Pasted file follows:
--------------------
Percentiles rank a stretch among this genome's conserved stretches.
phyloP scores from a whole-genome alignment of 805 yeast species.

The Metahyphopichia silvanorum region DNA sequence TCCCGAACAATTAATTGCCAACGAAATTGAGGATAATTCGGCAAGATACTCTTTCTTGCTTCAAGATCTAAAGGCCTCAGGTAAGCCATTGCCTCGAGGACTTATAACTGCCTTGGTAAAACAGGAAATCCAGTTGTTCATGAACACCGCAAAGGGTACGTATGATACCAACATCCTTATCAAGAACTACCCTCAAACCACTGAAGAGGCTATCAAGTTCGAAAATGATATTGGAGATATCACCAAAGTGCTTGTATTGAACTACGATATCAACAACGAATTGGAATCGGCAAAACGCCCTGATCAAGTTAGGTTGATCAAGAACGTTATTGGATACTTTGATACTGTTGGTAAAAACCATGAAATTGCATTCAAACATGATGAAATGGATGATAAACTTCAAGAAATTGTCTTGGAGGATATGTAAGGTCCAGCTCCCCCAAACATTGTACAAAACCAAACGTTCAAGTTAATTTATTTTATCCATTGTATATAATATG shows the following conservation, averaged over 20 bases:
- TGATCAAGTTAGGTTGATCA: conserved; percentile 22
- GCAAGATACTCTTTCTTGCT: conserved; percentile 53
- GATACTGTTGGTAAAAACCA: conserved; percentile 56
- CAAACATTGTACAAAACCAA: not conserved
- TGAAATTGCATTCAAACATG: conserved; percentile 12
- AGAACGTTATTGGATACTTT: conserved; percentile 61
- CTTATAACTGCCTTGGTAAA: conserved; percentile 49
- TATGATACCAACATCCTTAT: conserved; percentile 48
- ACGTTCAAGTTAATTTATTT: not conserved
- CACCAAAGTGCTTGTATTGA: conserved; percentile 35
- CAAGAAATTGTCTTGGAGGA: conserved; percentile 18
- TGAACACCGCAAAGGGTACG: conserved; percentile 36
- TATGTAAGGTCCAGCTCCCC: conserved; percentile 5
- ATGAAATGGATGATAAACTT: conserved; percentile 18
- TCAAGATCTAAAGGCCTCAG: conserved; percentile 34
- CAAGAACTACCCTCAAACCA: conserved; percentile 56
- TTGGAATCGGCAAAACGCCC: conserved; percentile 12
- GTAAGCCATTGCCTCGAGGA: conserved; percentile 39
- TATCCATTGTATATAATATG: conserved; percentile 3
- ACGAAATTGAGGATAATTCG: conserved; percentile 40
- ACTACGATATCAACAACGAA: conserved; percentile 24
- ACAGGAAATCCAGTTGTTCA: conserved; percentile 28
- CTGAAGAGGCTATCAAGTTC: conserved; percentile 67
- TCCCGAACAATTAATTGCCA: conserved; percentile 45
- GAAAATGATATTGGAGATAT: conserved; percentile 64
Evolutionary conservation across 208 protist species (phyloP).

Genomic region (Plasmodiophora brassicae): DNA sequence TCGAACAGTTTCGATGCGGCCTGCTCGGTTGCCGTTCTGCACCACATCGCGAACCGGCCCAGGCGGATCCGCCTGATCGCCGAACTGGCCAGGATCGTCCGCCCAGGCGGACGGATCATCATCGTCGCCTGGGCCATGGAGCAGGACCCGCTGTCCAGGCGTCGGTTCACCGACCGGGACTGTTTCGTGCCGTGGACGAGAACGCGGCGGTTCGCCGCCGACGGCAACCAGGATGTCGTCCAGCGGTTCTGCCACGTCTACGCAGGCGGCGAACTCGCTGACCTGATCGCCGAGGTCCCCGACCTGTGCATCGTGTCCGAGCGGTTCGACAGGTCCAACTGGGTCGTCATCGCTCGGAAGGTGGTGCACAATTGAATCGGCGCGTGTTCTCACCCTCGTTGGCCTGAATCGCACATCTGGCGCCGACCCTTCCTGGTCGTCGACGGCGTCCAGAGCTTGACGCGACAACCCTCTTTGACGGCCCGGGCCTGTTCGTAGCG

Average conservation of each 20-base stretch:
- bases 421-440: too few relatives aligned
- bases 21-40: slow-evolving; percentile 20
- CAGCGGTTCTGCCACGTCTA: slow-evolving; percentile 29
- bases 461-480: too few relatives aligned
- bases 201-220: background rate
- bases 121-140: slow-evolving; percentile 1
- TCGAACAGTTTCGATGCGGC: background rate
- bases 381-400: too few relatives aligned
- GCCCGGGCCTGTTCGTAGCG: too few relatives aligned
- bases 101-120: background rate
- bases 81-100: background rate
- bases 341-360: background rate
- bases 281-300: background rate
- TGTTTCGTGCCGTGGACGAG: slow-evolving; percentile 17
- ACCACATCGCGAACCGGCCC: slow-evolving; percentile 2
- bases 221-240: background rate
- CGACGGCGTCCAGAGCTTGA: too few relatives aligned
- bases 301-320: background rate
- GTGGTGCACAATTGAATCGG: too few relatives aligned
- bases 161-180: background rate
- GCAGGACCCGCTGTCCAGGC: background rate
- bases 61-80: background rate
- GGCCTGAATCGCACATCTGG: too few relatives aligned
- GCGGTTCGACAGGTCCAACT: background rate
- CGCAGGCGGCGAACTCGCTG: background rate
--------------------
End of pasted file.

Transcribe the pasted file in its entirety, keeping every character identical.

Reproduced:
Percentiles rank a stretch among this genome's conserved stretches.
phyloP scores from a whole-genome alignment of 805 yeast species.

The Metahyphopichia silvanorum region DNA sequence TCCCGAACAATTAATTGCCAACGAAATTGAGGATAATTCGGCAAGATACTCTTTCTTGCTTCAAGATCTAAAGGCCTCAGGTAAGCCATTGCCTCGAGGACTTATAACTGCCTTGGTAAAACAGGAAATCCAGTTGTTCATGAACACCGCAAAGGGTACGTATGATACCAACATCCTTATCAAGAACTACCCTCAAACCACTGAAGAGGCTATCAAGTTCGAAAATGATATTGGAGATATCACCAAAGTGCTTGTATTGAACTACGATATCAACAACGAATTGGAATCGGCAAAACGCCCTGATCAAGTTAGGTTGATCAAGAACGTTATTGGATACTTTGATACTGTTGGTAAAAACCATGAAATTGCATTCAAACATGATGAAATGGATGATAAACTTCAAGAAATTGTCTTGGAGGATATGTAAGGTCCAGCTCCCCCAAACATTGTACAAAACCAAACGTTCAAGTTAATTTATTTTATCCATTGTATATAATATG shows the following conservation, averaged over 20 bases:
- TGATCAAGTTAGGTTGATCA: conserved; percentile 22
- GCAAGATACTCTTTCTTGCT: conserved; percentile 53
- GATACTGTTGGTAAAAACCA: conserved; percentile 56
- CAAACATTGTACAAAACCAA: not conserved
- TGAAATTGCATTCAAACATG: conserved; percentile 12
- AGAACGTTATTGGATACTTT: conserved; percentile 61
- CTTATAACTGCCTTGGTAAA: conserved; percentile 49
- TATGATACCAACATCCTTAT: conserved; percentile 48
- ACGTTCAAGTTAATTTATTT: not conserved
- CACCAAAGTGCTTGTATTGA: conserved; percentile 35
- CAAGAAATTGTCTTGGAGGA: conserved; percentile 18
- TGAACACCGCAAAGGGTACG: conserved; percentile 36
- TATGTAAGGTCCAGCTCCCC: conserved; percentile 5
- ATGAAATGGATGATAAACTT: conserved; percentile 18
- TCAAGATCTAAAGGCCTCAG: conserved; percentile 34
- CAAGAACTACCCTCAAACCA: conserved; percentile 56
- TTGGAATCGGCAAAACGCCC: conserved; percentile 12
- GTAAGCCATTGCCTCGAGGA: conserved; percentile 39
- TATCCATTGTATATAATATG: conserved; percentile 3
- ACGAAATTGAGGATAATTCG: conserved; percentile 40
- ACTACGATATCAACAACGAA: conserved; percentile 24
- ACAGGAAATCCAGTTGTTCA: conserved; percentile 28
- CTGAAGAGGCTATCAAGTTC: conserved; percentile 67
- TCCCGAACAATTAATTGCCA: conserved; percentile 45
- GAAAATGATATTGGAGATAT: conserved; percentile 64
Evolutionary conservation across 208 protist species (phyloP).

Genomic region (Plasmodiophora brassicae): DNA sequence TCGAACAGTTTCGATGCGGCCTGCTCGGTTGCCGTTCTGCACCACATCGCGAACCGGCCCAGGCGGATCCGCCTGATCGCCGAACTGGCCAGGATCGTCCGCCCAGGCGGACGGATCATCATCGTCGCCTGGGCCATGGAGCAGGACCCGCTGTCCAGGCGTCGGTTCACCGACCGGGACTGTTTCGTGCCGTGGACGAGAACGCGGCGGTTCGCCGCCGACGGCAACCAGGATGTCGTCCAGCGGTTCTGCCACGTCTACGCAGGCGGCGAACTCGCTGACCTGATCGCCGAGGTCCCCGACCTGTGCATCGTGTCCGAGCGGTTCGACAGGTCCAACTGGGTCGTCATCGCTCGGAAGGTGGTGCACAATTGAATCGGCGCGTGTTCTCACCCTCGTTGGCCTGAATCGCACATCTGGCGCCGACCCTTCCTGGTCGTCGACGGCGTCCAGAGCTTGACGCGACAACCCTCTTTGACGGCCCGGGCCTGTTCGTAGCG

Average conservation of each 20-base stretch:
- bases 421-440: too few relatives aligned
- bases 21-40: slow-evolving; percentile 20
- CAGCGGTTCTGCCACGTCTA: slow-evolving; percentile 29
- bases 461-480: too few relatives aligned
- bases 201-220: background rate
- bases 121-140: slow-evolving; percentile 1
- TCGAACAGTTTCGATGCGGC: background rate
- bases 381-400: too few relatives aligned
- GCCCGGGCCTGTTCGTAGCG: too few relatives aligned
- bases 101-120: background rate
- bases 81-100: background rate
- bases 341-360: background rate
- bases 281-300: background rate
- TGTTTCGTGCCGTGGACGAG: slow-evolving; percentile 17
- ACCACATCGCGAACCGGCCC: slow-evolving; percentile 2
- bases 221-240: background rate
- CGACGGCGTCCAGAGCTTGA: too few relatives aligned
- bases 301-320: background rate
- GTGGTGCACAATTGAATCGG: too few relatives aligned
- bases 161-180: background rate
- GCAGGACCCGCTGTCCAGGC: background rate
- bases 61-80: background rate
- GGCCTGAATCGCACATCTGG: too few relatives aligned
- GCGGTTCGACAGGTCCAACT: background rate
- CGCAGGCGGCGAACTCGCTG: background rate